Just not always in real time.
Yesterday’s talk at church was about turning away anger with words of love. That feels right, but – at least in my experience on both sides – can bea colossal fail.
There have been times I’ve been so burned up at John, my emotions have made mincemeat of my rationality – any attempt by him to talk me down would only have driven me farther over the edge of reason. There have been times that the most loving thing possible was to keep his counsel, saying as little & laying low. Letting me come to my senses.
I’ve had situations with my sibs where attempts to respond verbally with love have totally crashed & burned because how they hear love is different from how I express it. Still, I did my best to stay in a place of love toward them, trying not to make flummoxed, fractured matters worse. It’s a sure bet they’ve had similar experiences with me!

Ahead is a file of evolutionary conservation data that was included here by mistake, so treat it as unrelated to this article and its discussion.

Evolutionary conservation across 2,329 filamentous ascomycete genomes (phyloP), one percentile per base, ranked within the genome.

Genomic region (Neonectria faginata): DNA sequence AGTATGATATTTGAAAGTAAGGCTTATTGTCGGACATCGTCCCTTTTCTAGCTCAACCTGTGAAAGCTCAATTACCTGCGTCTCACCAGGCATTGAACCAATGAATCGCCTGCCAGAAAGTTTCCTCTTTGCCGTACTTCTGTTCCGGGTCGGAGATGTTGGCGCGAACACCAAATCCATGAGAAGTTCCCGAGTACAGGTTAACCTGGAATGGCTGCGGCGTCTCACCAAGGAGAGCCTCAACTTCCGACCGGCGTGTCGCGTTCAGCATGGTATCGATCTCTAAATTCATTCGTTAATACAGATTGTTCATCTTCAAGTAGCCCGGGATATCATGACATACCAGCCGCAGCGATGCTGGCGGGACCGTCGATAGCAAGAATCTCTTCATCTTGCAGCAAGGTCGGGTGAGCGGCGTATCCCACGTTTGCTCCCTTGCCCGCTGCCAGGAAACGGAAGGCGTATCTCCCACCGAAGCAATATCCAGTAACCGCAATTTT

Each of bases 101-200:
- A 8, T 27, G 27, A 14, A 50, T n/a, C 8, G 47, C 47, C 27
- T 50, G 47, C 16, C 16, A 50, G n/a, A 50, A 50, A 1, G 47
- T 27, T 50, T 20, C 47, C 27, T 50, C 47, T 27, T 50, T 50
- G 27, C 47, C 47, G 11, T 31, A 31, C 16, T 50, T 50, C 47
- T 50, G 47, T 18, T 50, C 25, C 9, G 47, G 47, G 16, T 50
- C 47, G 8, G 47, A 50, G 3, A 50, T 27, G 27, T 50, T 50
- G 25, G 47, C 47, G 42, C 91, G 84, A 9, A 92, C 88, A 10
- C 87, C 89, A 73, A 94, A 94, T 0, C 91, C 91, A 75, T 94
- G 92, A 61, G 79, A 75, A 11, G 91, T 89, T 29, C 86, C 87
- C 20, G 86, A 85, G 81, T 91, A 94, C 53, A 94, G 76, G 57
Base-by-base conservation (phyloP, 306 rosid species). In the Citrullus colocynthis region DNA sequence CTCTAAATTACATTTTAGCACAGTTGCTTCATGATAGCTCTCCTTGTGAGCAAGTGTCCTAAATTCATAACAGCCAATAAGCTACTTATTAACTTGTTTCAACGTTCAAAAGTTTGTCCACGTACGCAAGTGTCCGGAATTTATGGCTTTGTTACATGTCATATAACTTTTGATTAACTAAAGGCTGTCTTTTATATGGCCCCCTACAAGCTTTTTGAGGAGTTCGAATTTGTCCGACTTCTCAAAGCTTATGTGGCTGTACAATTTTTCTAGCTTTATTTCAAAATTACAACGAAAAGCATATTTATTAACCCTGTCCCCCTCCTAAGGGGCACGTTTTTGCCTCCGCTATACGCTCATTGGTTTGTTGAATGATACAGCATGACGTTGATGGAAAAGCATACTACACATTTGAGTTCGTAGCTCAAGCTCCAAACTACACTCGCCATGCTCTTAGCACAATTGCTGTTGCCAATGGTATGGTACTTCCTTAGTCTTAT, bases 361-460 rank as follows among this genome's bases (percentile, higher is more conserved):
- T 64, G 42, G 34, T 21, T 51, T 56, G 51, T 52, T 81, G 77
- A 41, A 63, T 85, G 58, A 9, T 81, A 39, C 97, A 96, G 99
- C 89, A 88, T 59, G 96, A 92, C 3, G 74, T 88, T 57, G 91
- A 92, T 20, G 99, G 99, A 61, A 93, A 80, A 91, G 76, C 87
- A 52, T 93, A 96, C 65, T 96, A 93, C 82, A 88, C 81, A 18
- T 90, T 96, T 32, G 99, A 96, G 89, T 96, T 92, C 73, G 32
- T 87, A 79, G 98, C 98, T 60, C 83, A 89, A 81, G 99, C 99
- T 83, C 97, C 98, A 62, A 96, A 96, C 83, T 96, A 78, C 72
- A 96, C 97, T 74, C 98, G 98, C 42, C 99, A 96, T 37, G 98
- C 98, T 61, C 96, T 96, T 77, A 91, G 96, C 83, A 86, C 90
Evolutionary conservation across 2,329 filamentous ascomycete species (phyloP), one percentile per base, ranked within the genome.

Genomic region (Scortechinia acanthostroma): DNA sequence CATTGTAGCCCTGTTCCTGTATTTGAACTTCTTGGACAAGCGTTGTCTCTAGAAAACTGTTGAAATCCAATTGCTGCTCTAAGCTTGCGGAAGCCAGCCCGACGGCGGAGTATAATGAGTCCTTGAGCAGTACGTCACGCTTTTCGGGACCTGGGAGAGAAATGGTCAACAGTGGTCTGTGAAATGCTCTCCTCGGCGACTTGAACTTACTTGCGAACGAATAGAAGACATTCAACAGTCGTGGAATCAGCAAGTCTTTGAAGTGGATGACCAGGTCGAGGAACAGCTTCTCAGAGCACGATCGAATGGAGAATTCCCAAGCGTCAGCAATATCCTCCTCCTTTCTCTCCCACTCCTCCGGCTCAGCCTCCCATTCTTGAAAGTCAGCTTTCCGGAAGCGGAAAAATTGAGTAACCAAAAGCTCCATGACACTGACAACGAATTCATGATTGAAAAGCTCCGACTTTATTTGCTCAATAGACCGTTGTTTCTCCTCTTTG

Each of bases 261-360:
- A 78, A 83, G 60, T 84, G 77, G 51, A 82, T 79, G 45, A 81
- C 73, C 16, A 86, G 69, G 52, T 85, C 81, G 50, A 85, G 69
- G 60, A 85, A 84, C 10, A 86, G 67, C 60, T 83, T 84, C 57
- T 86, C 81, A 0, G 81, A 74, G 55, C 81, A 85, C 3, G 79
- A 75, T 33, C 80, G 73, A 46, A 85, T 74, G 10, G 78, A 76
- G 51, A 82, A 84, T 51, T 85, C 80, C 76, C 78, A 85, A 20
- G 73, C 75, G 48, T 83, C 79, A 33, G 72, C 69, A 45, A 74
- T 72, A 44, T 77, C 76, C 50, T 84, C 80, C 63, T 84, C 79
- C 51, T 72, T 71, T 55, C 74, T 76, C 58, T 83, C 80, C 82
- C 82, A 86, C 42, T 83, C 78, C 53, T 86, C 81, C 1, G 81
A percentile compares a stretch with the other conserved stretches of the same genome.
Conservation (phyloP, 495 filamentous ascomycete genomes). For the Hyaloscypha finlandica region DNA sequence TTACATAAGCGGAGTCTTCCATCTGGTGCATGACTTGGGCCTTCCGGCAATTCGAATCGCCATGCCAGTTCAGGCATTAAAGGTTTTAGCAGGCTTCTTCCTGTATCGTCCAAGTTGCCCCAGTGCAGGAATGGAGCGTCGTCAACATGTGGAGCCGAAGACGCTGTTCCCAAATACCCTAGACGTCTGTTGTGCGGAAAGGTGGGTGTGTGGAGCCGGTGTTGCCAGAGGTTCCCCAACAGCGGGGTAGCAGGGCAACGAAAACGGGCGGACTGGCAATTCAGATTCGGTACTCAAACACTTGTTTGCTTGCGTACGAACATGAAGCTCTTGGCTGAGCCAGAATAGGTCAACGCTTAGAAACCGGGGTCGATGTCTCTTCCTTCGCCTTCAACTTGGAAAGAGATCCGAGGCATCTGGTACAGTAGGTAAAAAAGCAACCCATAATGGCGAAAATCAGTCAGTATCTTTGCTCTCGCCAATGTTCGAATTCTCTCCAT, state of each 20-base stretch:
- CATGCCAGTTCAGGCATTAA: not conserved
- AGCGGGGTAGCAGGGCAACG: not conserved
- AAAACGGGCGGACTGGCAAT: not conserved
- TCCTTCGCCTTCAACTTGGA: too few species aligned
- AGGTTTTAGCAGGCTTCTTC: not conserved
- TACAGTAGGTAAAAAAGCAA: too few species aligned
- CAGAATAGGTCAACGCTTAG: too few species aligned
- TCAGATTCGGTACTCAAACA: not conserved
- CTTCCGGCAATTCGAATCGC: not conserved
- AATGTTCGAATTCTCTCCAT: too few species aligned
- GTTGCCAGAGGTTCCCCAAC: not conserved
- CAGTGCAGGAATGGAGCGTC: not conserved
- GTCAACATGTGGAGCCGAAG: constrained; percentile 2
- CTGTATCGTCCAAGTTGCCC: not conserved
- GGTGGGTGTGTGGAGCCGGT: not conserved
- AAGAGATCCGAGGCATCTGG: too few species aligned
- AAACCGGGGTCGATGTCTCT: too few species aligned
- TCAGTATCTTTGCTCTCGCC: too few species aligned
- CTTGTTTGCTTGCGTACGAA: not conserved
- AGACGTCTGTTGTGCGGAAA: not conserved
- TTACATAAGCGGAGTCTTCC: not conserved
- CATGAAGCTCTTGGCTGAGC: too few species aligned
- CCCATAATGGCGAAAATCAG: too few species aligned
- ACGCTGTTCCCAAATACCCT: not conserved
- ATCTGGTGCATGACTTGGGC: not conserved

Mind you, there have been countless times when someone DID turn aside my own distress by showing their love & voicing interest in hearing about my argh.
My John is a master of this – not through statements, but tender inquiry. By gently asking questions, he gets the lay of the land & if its littered with emotional land mines best steered clear of at that time, then circles back later to find out what it was all about. He acts from love.
That was what I tried to share yesterday – whatever we do or do not say to try to talk someone down from a high dudgeon, staying centered in our love WILL ultimately make a difference, even if we never get to see it.
As I’ve experienced life, trying to placate an upset person with tender words of caring compassion love can go hideously wrong. Letting someone who is mightily irked at you know you love him or her might make matters worse. But always staying centered in love, always staying grounded in tender concern for the other, always circling back later to find out what was happening – that is a love language that will triumph, one almost everyone can understand appreciate accept.